submit to reddit GoNOMAD Travel
Tags: Outdoor Adventure Women's Travel New Mexico United States Alyssa Pirrello
Santa Fe New Mexico, home of the Yogihiker movement.Santa Fe New Mexico, home of the Yogihiker movement.
Hiking Meets Yoga

Yogihiking combines two passions


Looking for a way to combine your favorite fitness class with your love for the outdoors? Look no further than Yogihiker, an outdoor adventure fusion between hiking and yoga located in Santa Fe, New Mexico. 

What is a Yogihike?

A Yogihike is a combined hiking and yoga experience.  There are numerous different trails that Yogihiker uses, but there is a “trail of the day” each day, which is where the Yogihike will take place.

The amount of guests taking the Yogihike determines which trail is the trail of the day, so it’s crucial to check your booking confirmation to know which trail to go to even if you’ve gone on numerous Yogihikes before. 


Yogihikers hike on the trail of the day until reaching the optimal spot for yoga. Yogihiker guides lead guests through various yoga poses, and then they will continue on hiking until they return back to the trailhead.  Yogihiker Lauren Craig looks back on her first time Yogihiking and said, “it was great! The hike was difficult, but that really warmed our muscles up for the yoga portion.”

When are the Yogihikes?

Yogihikes take place on certain Fridays, Saturdays, Sundays, and Mondays from March through November. The hikes typically depart at 9:00 AM, but the exact time will be noted when you’re booking the hike. Yogihikes may be available at different days or times by special request.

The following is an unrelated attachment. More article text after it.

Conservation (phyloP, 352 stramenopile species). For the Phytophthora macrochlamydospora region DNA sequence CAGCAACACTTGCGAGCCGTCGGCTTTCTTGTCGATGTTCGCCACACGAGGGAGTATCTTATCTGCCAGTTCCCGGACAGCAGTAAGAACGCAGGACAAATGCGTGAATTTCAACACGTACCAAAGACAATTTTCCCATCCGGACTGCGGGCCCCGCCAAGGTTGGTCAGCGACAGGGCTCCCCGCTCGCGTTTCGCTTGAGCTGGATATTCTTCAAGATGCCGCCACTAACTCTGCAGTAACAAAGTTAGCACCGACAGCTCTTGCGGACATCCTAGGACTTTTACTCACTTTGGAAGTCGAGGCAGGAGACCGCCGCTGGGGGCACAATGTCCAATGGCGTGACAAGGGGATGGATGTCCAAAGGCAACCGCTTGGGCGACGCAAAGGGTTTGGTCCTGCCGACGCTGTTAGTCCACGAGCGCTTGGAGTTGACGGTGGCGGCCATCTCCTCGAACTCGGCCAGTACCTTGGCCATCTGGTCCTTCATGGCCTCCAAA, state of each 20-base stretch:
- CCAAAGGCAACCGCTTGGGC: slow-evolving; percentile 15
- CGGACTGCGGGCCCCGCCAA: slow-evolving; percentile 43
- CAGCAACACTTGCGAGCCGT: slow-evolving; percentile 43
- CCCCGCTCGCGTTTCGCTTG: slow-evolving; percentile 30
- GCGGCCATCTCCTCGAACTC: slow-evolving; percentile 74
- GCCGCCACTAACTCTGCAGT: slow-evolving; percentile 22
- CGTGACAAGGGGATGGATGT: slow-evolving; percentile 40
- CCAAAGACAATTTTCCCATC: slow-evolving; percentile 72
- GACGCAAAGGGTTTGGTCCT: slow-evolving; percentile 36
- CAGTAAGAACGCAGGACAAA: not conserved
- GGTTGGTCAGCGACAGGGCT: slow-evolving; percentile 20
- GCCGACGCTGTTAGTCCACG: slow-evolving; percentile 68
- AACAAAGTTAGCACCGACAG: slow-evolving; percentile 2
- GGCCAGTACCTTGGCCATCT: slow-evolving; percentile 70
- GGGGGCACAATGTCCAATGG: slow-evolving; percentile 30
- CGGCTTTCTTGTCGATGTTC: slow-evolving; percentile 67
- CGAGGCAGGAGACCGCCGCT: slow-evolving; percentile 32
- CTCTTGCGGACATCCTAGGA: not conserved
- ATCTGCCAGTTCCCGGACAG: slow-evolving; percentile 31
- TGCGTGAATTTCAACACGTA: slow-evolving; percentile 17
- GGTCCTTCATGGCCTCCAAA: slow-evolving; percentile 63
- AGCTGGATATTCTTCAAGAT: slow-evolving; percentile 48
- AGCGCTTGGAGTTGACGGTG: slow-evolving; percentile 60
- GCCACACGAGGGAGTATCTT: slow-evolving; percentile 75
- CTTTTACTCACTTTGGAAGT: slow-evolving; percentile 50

Yogihikes only last two and a half to three hours, so they are a great way to start your day. If you’re looking for a longer Yogihiking experience, you can participate in the Aspen Immersion Hike, which is three and a half to four hours long. 

Hike up, then do some yoga in the beautiful New Mexico mountains.Hike up, then do some yoga in the beautiful New Mexico mountains.The Principle Behind Yogihiking

Yoga and hiking both have one underlying principle behind them- they are both about simply being. Even though people are moving constantly while hiking and often staying still while doing yoga, the exercise in both of these activities is meant to make a person feel peaceful.

Additionally, being fully present is an important component of both hiking and yoga. Whether it’s holding a pose or climbing over a boulder, one must focus to accomplish the task at hand. Since yoga and hiking have these core similarities, it makes sense that people love doing a hybrid version of the two together.

Do I need experience hiking? Doing yoga?